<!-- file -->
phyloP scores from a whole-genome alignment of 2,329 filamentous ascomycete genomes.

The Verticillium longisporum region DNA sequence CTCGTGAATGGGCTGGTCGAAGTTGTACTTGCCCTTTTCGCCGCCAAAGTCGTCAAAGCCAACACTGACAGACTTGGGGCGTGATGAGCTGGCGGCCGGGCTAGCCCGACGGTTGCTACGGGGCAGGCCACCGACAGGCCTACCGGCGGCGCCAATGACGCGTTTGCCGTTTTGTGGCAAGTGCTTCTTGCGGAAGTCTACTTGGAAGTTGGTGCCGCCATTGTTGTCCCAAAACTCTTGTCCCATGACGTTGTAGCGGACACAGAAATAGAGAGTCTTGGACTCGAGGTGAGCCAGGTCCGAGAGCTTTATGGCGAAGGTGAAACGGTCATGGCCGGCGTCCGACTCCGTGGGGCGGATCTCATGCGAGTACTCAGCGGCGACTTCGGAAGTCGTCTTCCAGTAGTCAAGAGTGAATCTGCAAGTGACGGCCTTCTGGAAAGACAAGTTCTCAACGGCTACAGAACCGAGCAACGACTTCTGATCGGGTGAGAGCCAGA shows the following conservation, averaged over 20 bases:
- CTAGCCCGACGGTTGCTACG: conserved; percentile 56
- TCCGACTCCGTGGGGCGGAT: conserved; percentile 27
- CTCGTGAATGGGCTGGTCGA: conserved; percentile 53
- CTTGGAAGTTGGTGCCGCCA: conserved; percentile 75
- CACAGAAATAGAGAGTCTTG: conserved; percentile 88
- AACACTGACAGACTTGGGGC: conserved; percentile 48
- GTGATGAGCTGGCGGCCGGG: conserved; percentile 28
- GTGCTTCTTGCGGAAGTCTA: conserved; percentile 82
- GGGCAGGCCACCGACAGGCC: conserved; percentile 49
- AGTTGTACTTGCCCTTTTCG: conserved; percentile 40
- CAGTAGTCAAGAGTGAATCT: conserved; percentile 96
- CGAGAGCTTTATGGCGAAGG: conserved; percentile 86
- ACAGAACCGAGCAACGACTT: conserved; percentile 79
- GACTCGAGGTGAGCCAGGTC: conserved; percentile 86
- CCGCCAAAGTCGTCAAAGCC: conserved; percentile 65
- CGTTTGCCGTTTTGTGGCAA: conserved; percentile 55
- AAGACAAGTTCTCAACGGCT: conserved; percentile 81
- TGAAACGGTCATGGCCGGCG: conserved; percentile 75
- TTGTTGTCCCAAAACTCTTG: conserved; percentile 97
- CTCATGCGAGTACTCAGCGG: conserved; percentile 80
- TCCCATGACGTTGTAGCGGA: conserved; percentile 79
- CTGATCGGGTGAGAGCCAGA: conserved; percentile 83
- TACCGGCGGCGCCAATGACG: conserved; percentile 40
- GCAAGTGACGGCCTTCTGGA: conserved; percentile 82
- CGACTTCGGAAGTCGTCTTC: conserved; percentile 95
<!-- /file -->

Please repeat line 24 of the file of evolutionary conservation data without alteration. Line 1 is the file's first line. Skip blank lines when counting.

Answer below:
- CTGATCGGGTGAGAGCCAGA: conserved; percentile 83